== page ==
The split of two Labor, two Liberal and one Greens was maintained in 2018. Ogilvie lost her seat, but returned to parliament in 2019 upon the retirement of Scott Bacon. Ogilvie had since fallen out with Labor and sat in the parliament as an independent.

Sue Hickey, was elected as a Liberal MP in 2018, had been elected speaker of the House of Assembly with the support of Labor and Greens members after the election. She subsequently voted against the government on a number of occasions, and she left the Liberal Party in March 2021 after being informed that she would not be preselected for the next election.


This will likely be the most complex electorate in the state at this election. There are now two prominent independents contesting the race: Hickey a left-leaning ex-Liberal along with Glenorchy mayor Kristie Johnston.

There is a good chance one of those two women will win a seat, but it’s hard to see both of them winning.

Beyond that, the three parties should each win a seat each, with Labor likely to retain regain their second seat. The second Liberal seat is in the most danger of being lost to an independent, but Madeleine Ogilvie may be able to pull voters that wouldn’t have otherwise voted Liberal.

2018 result

CandidateVotes%QuotaRedist %
Scott Bacon11,79818.11.0858
Ella Haddad5,2888.10.4867
Madeleine Ogilvie4,3406.70.3994
Tim Cox3,8605.90.3552
Zelinda Sherlock1,9983.10.1839
Australian Labor Party 27,284 41.9 2.5110 41.9
Elise Archer10,62716.30.9780
Sue Hickey7,14211.00.6573
Kristy Johnson3,2345.00.2976
Simon Behrakis2,3173.60.2132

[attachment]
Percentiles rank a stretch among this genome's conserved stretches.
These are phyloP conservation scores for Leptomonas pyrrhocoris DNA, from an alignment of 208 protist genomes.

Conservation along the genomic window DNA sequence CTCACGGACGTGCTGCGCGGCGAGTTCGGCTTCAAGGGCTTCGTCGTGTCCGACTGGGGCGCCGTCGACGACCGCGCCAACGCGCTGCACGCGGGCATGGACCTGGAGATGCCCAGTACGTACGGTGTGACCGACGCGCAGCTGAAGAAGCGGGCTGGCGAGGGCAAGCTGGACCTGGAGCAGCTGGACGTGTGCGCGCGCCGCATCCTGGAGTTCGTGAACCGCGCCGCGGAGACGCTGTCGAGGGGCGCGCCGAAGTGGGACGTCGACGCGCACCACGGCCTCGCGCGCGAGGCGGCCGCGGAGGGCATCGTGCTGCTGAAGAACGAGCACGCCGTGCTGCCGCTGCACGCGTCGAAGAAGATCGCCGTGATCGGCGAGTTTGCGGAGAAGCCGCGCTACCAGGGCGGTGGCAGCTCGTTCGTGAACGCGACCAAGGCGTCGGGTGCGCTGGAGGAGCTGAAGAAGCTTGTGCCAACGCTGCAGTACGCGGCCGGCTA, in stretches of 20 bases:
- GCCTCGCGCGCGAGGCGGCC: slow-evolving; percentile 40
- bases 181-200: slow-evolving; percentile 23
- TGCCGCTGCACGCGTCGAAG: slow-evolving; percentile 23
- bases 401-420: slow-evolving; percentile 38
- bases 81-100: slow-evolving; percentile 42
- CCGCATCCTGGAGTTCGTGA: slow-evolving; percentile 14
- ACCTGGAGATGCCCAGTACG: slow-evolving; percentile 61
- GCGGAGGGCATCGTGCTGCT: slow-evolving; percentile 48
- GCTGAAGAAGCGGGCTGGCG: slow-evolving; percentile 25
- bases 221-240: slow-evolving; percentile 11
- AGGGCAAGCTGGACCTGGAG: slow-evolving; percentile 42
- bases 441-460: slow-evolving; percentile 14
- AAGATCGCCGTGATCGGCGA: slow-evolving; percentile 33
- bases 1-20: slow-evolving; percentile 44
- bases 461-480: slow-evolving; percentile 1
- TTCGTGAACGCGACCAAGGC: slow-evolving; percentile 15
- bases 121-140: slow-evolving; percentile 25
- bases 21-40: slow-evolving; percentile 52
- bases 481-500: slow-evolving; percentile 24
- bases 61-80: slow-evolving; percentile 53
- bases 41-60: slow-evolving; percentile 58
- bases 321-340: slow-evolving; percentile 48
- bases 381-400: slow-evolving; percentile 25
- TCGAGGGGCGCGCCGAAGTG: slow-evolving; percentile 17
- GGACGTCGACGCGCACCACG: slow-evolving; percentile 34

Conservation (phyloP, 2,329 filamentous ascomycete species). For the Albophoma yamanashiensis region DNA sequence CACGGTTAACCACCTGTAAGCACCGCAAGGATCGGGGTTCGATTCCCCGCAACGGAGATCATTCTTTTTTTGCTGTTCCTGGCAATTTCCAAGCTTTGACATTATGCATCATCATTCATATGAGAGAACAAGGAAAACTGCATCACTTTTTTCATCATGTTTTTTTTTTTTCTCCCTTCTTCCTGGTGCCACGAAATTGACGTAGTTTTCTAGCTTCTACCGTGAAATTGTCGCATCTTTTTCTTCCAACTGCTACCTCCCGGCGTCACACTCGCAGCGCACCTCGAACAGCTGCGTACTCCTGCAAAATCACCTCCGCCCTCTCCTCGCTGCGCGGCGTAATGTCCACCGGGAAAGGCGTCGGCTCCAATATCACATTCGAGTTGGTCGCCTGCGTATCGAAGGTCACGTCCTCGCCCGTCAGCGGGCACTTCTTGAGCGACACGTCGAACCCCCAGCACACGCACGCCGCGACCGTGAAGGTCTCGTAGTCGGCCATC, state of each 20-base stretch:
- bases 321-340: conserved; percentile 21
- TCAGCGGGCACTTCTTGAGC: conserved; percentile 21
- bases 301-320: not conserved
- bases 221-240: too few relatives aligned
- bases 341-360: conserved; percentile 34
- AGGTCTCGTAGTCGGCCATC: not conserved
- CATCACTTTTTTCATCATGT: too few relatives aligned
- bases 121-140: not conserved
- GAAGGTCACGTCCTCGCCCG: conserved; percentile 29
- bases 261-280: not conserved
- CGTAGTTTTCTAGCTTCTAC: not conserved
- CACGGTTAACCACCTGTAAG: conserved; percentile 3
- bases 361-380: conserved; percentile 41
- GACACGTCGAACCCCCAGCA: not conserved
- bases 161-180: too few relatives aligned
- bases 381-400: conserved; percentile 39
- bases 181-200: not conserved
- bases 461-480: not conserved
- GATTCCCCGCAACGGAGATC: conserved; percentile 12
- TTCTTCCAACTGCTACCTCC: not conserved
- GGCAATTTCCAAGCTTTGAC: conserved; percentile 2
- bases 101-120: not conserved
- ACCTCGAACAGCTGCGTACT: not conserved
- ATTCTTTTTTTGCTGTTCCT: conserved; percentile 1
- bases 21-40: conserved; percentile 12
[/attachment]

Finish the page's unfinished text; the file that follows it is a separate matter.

Dean Young1,2601.90.1160
Liberal Party 24,580 37.7 2.2621 37.7
Cassy O’Connor8,09512.40.7450
Helen Burnet1,5322.40.1410
Mel Fitzpatrick7331.10.0675
Rose Kokkoris6030.90.0555
Aaron Benham4650.70.0428
Tasmanian Greens 11,428 17.5 1.0517 17.5
Lorraine Bennett1,1901.80.1095
Shooters, Fishers and Farmers 1,190 1.8 0.1095 1.8
Rob Newitt3620.60.0333
Alan Barnett3470.50.0319
Tasmanians 4 Tasmania 709 1.1 0.0652 1.1

Booth breakdown

Booths have been divided into four areas. Most of the population of Clark lie in Glenorchy and Hobart local government areas. Booths in Glenorchy have been split between Claremont (north) and Glenorchy (south). Booths in Hobart have been divided between Hobart and South. The handful of booths in Kingborough council have also been included in South.

There is a strong divide in the vote between the Glenorchy and Hobart council areas.

The ALP was dominant in the two northern areas of Glenorchy and Claremont, polling 48-50% in these two areas, with the Liberal Party well behind. The Greens vote is much lower in these two areas, with 10% in Glenorchy and 5.5% in Claremont.